Ah the joy of summer conferences! American Psychological Association had their annual conference in my lovely city of San Francisco this weekend, and one of the more interesting studies discussed was a study of kids who shoot other kids in school in mass murder attacks. They looked at eight teen shooters and rated them on what they call “cynical shyness.” Cynical shyness is a subset of normal shyness that involves anger and hostility towards others, especially when they are rejected.
Bernardo Carducci, lead author of the study and director of the Shyness Research Institute at Indiana University Southeast in New Albany explained:
“In addition to feelings of anxiety about social situations, cynically shy people, who are a small subclass of shy people, also have feelings of anger and hostility toward others and that comes from this sense of disconnect. Shyness has more in common with extroversion than with introversion. Shy people truly want to be with others, so they make the effort, but when they are rejected or ostracized, they disconnect. Once you disconnect, it’s very easy to start being angry and hate other people. It’s you against them, and they become what I call a cult of one. Once you start thinking ‘it’s me versus them,’ then it becomes easy to start hurting these people.”
Rating the eight teen shooters, they found that four of them had scores of 10 (on a 10 point scale) of cynical shyness, three had scores of 8, and one had a score of 6. Both of the Columbine shooters had scores of 10.
Now it should be pointed out that shyness per se is not dangerous. It is only this angry, cynical form of shyness, mainly found in teenage boys, that may be associated with dangerousness. And one weakness of the study is that they only looked at shooters. There may be many teens who score high on cynical shyness that do not escalate into violence. In fact this would be a good study, to identify what allows other cynically shy students NOT to become dangerous.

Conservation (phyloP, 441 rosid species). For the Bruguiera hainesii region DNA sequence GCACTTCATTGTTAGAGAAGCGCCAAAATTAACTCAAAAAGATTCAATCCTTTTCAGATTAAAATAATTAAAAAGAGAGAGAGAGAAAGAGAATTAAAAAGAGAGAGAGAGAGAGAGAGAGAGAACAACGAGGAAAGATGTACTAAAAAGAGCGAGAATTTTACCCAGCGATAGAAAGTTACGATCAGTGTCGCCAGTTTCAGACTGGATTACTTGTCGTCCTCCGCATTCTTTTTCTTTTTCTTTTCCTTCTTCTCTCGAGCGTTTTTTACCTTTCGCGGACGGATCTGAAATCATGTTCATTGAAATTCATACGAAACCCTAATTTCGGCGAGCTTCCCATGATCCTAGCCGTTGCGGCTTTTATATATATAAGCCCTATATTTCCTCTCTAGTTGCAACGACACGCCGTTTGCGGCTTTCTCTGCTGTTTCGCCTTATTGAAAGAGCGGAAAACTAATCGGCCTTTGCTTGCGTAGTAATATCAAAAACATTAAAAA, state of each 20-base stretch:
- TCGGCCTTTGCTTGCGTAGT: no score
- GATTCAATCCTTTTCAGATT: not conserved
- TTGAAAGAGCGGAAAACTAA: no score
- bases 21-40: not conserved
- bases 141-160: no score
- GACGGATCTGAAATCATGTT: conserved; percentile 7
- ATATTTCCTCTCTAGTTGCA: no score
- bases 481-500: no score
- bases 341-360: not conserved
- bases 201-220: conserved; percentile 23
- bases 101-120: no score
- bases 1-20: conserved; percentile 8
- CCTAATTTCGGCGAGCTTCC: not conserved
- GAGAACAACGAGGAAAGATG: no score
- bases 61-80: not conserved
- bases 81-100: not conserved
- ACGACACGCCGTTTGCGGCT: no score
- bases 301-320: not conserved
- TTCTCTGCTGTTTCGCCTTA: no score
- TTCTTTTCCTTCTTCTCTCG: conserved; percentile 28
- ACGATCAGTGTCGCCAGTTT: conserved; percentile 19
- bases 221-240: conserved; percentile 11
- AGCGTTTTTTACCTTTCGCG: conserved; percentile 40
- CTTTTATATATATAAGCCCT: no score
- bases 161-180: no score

But shyness in pre-teens and adolescents is a serious disorder, as it can create intense misery in young people. Shy people desperately want to connect, they just don’t know how. Classes and workshops and group therapy approaches may be helpful in helping teens overcome this serious disorder.
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Dr. Andrew Gottlieb is a clinical psychologist in Palo Alto, California. His practice serves the greater Silicon Valley area, including the towns of San Jose, Cupertino, Santa Clara, Sunnyvale, Mountain View, Los Altos, Menlo Park, San Carlos, Redwood City, Belmont, and San Mateo. Dr. Gottlieb specializes in treating anxiety, depression, relationship problems, OCD, and other difficulties using evidence-based Cognitive Behavioral Therapy (CBT). CBT is a modern no-drug therapy approach that is targeted, skill-based, and proven effective by many research studies. Visit his website at CambridgeTherapy.com or watch Dr. Gottlieb on YouTube. He can be reached by phone at (650) 324-2666 and email at: Dr. Gottlieb Email.